One more. “There is no such thing as absolute truth — truth that’s true for everyone all the time.” Is that true? Of course not; in order for that statement to be true, it must be true for everyone all the time! No such thing as absolute truth? It sounds absurd, but people assert it, and as far as doubting truth goes, many believe seventeenth century French philosopher René Descartes to be the founding father.

Personal truth as the only truth, has inevitably grown out of Descartes’ foundational proposition cogito ergo sum, “I think, therefore I am.” After all, that’s the only truth any person can be 100% sure of—his own existence. Right? Stay with me for one more minute. Because if that’s the case and I can’t be absolutely certain that anything else is objectively true, it follows that I am the maker of my own reality and the only truth for me is what I perceive to be real based on my experiences.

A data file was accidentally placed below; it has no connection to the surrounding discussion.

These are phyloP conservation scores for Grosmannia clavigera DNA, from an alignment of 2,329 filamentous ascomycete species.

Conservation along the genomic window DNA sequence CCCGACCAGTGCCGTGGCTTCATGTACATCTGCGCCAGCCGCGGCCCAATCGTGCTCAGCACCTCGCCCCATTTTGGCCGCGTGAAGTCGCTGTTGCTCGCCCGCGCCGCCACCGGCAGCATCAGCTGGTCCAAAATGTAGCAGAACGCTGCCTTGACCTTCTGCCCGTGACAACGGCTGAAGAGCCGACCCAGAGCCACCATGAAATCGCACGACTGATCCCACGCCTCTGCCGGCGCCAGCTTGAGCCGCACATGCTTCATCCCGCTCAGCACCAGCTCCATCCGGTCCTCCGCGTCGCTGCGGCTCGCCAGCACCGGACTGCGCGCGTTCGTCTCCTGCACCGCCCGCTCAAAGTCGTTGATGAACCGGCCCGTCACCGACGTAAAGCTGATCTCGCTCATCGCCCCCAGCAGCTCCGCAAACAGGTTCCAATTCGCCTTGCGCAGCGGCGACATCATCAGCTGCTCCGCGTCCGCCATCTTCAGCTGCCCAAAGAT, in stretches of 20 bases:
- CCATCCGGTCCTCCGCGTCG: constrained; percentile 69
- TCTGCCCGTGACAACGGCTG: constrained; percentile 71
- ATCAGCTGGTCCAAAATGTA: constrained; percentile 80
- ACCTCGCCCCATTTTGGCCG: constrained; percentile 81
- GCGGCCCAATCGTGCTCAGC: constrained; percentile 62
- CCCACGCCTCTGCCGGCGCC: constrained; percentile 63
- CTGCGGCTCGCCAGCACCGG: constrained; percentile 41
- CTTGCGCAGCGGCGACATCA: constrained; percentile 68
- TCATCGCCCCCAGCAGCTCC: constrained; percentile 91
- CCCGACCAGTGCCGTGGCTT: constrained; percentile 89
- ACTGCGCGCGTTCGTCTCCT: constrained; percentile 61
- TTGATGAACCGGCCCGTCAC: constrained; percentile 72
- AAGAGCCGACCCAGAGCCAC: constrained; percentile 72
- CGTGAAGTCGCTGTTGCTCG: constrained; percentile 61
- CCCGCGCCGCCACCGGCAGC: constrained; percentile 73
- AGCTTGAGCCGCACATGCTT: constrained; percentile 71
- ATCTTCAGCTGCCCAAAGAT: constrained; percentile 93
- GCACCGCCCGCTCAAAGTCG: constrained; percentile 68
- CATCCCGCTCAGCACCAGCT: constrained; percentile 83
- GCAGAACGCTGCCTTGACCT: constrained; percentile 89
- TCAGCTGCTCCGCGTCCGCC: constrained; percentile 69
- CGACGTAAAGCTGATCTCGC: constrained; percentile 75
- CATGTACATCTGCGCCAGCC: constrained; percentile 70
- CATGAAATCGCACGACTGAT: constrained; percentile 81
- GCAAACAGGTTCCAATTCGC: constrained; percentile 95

But do you see the problem? The wrong I Am is at the foundation.

Truth is a person; Jesus said, “I am the way and the truth and the life” (John 14:6).

When Moses asked God his name, God answered, “I Am” (Exodus 3:14). He is the only one who measures truth by his very existence, because he is Truth. And when we start the search for truth with ourselves instead of its author, we end up with nonsense like, “what’s true for you doesn’t have to be true for me.” There’s a fundamental misunderstanding of what truth is, but why wouldn't there be for people who don’t know Jesus? Truth is a person; Jesus said, “I am the way and the truth and the life” (John 14:6), and “Everyone who is of the truth listens to my voice” (John 18:37). When we don't recognize Jesus as the truth, everything else becomes distorted.